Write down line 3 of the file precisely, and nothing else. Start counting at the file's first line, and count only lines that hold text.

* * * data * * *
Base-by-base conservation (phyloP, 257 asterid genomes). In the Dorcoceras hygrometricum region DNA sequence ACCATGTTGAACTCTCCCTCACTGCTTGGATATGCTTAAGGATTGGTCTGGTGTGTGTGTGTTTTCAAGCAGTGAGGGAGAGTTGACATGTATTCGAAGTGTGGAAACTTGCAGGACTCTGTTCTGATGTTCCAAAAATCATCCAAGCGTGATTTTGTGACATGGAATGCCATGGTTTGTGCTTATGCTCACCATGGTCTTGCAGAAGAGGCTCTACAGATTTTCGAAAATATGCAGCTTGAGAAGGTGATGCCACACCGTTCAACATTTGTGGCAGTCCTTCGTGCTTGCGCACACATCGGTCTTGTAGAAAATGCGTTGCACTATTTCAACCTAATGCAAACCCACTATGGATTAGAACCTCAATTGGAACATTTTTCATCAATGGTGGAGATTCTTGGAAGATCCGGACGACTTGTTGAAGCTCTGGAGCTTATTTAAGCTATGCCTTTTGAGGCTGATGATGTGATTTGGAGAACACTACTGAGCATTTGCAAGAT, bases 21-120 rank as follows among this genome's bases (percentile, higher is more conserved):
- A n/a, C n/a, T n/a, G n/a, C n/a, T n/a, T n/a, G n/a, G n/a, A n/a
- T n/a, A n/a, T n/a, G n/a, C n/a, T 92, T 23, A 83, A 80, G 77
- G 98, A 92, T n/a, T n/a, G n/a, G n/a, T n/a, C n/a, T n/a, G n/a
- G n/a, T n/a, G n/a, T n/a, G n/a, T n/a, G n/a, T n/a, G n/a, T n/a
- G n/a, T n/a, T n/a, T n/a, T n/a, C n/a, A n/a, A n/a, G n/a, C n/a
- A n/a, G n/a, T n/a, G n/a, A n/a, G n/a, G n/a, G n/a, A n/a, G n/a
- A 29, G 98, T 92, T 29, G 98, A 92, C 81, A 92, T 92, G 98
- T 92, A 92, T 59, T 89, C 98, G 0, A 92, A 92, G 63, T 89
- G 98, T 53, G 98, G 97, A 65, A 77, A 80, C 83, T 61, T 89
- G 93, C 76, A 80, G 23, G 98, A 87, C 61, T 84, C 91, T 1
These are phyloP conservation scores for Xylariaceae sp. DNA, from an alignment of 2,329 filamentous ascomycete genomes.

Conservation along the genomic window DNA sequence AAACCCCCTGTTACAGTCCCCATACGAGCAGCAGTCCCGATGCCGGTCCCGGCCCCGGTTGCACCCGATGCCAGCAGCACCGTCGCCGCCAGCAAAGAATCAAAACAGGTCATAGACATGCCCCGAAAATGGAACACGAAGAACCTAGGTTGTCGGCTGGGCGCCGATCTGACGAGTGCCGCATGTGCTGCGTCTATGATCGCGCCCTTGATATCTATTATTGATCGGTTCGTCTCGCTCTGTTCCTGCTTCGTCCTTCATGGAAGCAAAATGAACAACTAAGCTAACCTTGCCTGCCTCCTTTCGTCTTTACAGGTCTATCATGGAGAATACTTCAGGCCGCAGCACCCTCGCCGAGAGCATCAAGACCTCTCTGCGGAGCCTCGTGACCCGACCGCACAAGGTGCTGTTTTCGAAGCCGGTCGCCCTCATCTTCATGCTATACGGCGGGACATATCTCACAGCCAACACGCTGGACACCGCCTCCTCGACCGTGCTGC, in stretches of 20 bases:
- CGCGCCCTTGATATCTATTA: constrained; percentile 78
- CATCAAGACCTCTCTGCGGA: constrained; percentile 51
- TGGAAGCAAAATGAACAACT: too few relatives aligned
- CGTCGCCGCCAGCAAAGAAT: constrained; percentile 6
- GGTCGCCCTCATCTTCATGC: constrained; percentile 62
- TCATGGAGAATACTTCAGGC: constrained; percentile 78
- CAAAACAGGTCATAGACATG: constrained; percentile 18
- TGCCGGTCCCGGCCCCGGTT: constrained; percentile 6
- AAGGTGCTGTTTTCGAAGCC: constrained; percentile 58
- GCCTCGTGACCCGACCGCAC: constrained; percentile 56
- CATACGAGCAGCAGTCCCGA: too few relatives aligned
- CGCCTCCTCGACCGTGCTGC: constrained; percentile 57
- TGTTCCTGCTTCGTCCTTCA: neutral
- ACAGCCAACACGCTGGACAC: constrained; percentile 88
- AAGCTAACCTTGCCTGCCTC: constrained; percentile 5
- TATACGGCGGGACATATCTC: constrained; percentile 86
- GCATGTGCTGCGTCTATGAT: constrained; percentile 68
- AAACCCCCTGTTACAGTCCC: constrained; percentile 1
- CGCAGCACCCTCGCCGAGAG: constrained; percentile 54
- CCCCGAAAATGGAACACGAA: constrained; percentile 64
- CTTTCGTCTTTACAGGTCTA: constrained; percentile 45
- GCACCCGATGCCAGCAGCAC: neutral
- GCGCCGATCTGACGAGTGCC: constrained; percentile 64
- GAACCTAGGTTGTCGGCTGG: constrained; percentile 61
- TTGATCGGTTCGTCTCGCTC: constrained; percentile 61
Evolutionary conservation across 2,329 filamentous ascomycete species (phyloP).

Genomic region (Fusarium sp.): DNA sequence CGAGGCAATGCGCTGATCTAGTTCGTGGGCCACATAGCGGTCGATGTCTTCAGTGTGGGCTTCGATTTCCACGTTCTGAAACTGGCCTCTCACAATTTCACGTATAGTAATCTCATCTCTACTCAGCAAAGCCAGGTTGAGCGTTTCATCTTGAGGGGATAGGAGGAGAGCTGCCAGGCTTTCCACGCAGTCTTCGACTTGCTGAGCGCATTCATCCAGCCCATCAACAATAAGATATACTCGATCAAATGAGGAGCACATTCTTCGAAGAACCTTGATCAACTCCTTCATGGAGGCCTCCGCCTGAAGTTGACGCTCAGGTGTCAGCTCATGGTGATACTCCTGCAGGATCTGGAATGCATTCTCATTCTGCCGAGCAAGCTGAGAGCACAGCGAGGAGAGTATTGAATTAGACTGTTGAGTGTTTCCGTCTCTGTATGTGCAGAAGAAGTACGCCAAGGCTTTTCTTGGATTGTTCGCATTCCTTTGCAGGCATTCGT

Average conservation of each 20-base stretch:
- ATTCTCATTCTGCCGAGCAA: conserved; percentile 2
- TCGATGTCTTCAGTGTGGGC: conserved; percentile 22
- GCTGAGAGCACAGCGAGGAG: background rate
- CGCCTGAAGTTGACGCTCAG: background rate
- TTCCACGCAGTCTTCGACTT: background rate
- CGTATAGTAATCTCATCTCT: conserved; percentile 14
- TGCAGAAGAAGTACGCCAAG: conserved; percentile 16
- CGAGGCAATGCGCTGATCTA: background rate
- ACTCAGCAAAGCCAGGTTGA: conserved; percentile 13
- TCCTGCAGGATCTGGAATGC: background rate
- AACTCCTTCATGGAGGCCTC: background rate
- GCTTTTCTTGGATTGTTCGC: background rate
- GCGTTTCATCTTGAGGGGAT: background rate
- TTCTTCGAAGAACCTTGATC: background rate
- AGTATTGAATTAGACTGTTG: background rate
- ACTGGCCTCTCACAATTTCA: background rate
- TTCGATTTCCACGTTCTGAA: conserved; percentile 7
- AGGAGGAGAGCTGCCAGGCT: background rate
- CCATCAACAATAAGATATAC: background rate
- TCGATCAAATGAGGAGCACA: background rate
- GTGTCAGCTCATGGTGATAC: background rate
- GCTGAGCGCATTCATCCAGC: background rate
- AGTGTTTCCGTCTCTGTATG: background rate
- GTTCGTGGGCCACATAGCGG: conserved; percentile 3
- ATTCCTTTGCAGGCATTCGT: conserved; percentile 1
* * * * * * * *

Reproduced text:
- T n/a, A n/a, T n/a, G n/a, C n/a, T 92, T 23, A 83, A 80, G 77